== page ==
ETF Investing In October: Bulls vs. Bears

Jeff Hirsch of Stock Trader’s Almanac had a commentary in MarketWatch titled “Bear killer meets Presidential bull.”

It highlights the historical ups and downs that October is known for. While many rallies have started during this month, some of the greatest crashes such as in 1929, 1987, back-to-back massacres in 1978 and 1979 and on Friday the 13th back in 1989 occurred in October as well.

He has these interesting thoughts to offer:

October used to be a horrible month for stocks and from 1950-1997 held the record for most cumulative Dow Jones Industrials points lost. Since the beating the street took in 1997, it has since been the best month. All three major indexes have been up significantly with an average monthly gain of 3.1% for the Dow, 3.6% on the Standard & Poor’s 500 Index and a massive 5.1% for the Nasdaq Composite, which is why we advise that October is an especially good time to buy depressed high-tech stocks. The rising tide has indeed lifted all boats as only December and November are better for small-cap Russell 2000 stocks.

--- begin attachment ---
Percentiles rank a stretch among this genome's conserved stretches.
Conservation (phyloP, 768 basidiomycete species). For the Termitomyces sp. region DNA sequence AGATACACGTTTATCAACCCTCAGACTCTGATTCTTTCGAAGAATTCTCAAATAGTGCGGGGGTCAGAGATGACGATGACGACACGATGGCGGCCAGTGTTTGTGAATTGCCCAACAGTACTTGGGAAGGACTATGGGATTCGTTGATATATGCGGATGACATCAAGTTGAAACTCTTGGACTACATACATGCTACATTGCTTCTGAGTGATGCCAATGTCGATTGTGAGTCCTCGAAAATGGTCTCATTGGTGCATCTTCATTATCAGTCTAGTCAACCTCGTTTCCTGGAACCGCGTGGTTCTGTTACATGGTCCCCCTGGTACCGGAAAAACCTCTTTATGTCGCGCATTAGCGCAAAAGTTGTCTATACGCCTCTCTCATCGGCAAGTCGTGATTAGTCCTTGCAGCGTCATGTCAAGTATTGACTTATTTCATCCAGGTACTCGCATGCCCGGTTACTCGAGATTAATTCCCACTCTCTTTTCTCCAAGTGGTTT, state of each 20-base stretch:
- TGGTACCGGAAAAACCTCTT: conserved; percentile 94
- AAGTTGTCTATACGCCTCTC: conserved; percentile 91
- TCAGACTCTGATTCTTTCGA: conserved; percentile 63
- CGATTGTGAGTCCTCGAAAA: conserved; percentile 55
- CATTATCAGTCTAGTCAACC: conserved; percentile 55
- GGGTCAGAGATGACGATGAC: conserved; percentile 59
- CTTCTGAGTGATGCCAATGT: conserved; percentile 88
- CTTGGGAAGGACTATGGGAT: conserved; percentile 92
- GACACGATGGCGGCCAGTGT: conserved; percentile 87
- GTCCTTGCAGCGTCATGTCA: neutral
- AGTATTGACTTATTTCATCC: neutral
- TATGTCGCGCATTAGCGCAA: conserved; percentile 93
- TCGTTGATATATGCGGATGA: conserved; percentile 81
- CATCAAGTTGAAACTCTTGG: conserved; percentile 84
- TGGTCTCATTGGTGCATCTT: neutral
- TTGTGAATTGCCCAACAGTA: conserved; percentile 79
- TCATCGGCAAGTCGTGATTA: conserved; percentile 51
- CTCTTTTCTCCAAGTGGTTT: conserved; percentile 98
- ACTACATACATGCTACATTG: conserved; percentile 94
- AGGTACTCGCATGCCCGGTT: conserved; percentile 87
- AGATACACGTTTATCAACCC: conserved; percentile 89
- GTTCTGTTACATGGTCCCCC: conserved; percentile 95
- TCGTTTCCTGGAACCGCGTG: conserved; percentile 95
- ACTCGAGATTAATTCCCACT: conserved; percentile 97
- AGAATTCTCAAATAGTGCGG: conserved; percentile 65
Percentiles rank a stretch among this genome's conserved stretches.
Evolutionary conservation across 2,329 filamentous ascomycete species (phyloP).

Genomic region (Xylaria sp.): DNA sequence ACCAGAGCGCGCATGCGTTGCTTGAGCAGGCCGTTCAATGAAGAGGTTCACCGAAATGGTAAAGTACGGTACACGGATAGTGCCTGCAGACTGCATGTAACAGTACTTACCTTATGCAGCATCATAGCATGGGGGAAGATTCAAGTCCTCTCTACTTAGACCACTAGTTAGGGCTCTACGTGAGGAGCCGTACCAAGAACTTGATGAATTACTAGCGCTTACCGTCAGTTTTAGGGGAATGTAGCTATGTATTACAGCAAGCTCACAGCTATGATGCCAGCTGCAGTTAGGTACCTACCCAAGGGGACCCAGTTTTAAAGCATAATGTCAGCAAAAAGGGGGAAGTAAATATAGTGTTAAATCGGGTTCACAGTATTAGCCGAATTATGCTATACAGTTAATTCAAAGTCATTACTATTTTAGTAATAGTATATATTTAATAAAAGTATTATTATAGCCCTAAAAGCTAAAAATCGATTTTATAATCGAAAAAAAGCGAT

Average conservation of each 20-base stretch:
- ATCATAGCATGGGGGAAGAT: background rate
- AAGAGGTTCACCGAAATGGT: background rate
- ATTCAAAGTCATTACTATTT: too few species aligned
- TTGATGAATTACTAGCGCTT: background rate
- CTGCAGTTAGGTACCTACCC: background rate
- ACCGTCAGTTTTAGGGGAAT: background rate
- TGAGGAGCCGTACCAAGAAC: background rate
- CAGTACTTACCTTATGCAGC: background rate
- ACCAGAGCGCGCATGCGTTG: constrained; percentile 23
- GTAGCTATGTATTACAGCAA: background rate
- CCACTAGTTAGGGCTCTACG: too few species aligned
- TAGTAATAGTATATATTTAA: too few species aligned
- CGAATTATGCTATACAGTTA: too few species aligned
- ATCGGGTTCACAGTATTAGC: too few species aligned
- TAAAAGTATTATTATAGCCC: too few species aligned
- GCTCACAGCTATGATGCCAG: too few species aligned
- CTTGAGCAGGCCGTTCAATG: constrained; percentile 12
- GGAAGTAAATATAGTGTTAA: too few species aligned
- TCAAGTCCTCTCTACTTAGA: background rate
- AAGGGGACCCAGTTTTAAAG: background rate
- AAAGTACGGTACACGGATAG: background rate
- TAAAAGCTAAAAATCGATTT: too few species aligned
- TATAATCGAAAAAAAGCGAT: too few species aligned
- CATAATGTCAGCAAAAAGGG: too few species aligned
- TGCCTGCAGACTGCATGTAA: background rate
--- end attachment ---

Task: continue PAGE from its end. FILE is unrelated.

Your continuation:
Although often brutish, it has become a turnaround month — a “bear killer” if you will. Eleven post-WWII bear markets have ended in October: 1946, 1957, 1960, 1962, 1966, 1974, 1987, 1990, 1998, 2001 and 2002. Seven were midterm bottoms.

He recommends a list of ETFs that have seasonally done well during this upcoming quarter. Don’t take that as a sure thing. I checked my data base, and some of the recommendations are showing decent momentum numbers while others are still very weak.

As always, if you decide to enter any new position, you need to establish your exit strategy at the same time. If you don’t, you are not investing, you are merely gambling.

About Ulli Niemann

Ulli Niemann is the publisher of "The ETF Bully" and is a Registered Investment Advisor. Learn more
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